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In the 2001/02 season, Rana played just two first-class and two one-day matches, with little success compared to the previous year. He experienced more success in 2002/03, playing in six first-class matches – in which he scored 390 runs at 48.75, including four half-centuries, and took 27 wickets at 20.00 – and six one-day matches, scoring 28 runs at 5.60 and taking 18 wickets at 9.55. During the 2003 English cricket season, Rana represented the Old Mid-Whitgiftians in the Surrey Championship. Rana was chosen to be part of the Bangladesh A squad that toured Pakistan in 2003/04.

International breakthrough

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Between 30 January 2003 and 8 February 2005, Rana played no domestic cricket. Rana made his ODI debut against England at Chittagong on 7 November 2003 in the first match of a three-match ODI series. Filling in for fellow-spinner Mohammad Rafique, he dismissed Michael Vaughan with just his third ball of the match and became the first Bangladeshi to take a wicket in his first international over. Rana played in all three matches as Bangladesh lost the series 3–0; the wicket in his first over of international cricket was his only one of the series and he scored 46 runs at an average of 23.00.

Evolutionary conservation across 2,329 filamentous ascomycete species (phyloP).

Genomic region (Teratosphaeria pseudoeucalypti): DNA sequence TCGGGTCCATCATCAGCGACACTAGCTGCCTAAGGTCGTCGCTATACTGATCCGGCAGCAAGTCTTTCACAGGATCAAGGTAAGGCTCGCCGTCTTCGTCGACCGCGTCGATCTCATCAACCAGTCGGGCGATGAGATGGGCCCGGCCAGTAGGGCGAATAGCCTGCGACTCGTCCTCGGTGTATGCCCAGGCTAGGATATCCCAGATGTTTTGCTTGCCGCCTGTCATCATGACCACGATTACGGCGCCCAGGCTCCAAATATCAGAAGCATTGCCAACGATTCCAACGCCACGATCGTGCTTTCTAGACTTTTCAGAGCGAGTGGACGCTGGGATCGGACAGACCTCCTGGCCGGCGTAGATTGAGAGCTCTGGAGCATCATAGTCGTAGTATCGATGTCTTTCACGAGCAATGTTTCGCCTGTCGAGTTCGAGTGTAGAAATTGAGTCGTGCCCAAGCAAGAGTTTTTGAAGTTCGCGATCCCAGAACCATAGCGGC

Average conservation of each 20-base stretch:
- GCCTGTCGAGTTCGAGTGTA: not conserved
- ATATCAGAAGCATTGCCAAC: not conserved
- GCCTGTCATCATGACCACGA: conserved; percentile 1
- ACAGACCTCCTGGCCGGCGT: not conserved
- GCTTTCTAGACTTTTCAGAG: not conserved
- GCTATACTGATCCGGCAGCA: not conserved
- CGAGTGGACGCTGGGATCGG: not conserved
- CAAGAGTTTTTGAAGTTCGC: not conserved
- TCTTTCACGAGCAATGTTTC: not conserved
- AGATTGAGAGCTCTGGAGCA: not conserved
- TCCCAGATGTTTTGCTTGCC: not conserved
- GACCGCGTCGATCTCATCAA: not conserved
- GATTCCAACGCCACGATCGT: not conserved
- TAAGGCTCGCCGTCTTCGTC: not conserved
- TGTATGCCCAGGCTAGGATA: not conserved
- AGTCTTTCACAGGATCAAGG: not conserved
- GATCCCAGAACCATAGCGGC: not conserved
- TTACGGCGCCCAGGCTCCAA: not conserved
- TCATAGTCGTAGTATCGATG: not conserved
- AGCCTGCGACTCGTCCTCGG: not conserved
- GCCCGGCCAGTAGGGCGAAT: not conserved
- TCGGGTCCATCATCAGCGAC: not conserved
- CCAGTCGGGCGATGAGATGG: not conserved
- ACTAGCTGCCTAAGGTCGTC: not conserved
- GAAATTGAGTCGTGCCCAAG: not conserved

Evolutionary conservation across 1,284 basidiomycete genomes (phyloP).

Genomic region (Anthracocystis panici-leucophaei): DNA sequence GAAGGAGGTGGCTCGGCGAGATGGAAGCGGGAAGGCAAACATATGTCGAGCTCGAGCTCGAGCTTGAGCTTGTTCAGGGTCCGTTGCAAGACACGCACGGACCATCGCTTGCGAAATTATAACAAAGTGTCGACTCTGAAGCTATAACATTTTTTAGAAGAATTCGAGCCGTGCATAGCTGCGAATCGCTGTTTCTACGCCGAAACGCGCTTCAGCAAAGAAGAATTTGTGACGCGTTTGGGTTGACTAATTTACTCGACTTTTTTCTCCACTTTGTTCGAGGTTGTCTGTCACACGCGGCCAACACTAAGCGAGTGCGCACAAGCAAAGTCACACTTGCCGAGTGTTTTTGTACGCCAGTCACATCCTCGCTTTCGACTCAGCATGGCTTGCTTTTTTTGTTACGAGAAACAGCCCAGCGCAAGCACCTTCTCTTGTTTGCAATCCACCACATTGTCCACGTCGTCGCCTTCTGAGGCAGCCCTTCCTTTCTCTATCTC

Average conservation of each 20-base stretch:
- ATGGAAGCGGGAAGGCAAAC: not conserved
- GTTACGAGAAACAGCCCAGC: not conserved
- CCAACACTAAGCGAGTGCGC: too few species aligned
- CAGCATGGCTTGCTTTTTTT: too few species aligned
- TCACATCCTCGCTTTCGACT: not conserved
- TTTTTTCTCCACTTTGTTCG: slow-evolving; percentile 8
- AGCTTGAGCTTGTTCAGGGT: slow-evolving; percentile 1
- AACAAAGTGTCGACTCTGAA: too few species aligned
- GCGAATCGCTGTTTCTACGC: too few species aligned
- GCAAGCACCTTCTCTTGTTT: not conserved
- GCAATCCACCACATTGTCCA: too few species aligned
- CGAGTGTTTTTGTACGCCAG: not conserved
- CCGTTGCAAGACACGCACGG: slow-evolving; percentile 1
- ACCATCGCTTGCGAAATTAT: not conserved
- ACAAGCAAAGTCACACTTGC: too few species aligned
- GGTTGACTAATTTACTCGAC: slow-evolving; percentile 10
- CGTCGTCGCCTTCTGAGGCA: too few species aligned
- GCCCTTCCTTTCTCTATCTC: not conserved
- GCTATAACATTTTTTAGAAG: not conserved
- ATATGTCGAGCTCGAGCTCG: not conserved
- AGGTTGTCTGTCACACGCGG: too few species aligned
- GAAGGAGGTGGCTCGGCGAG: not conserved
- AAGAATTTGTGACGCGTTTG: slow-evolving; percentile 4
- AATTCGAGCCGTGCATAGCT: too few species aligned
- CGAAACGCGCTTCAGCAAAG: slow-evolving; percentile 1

In December 2003, Rana was part of the Bangladesh A squad that toured in Pakistan and played in the Pakistan Cricket Board Patron's Cup and the PCB Patron's Trophy. Rana made Test debut on 19 February 2004, playing against Zimbabwe as part of Bangladesh's tour of the country. He bowled 20.2 overs in the match, taking 2 wickets for 66 runs. His first Test wicket was that of Sean Ervine, caught by Tapash Baisya. Rana batted twice in the match, making scores of 35 not out and 32. Bangladesh lost the match by 183 runs and Rana stayed in the team for the second match. He batted once, scoring 39, and bowled just 6 overs in a match curtailed by the weather. The result of the Test was a draw, ensuring Bangladesh lost the series 1–0 to Zimbabwe. Rana finished the series as Bangladesh's leading batsman, with most runs (105) and the highest batting average (52.50) for the team.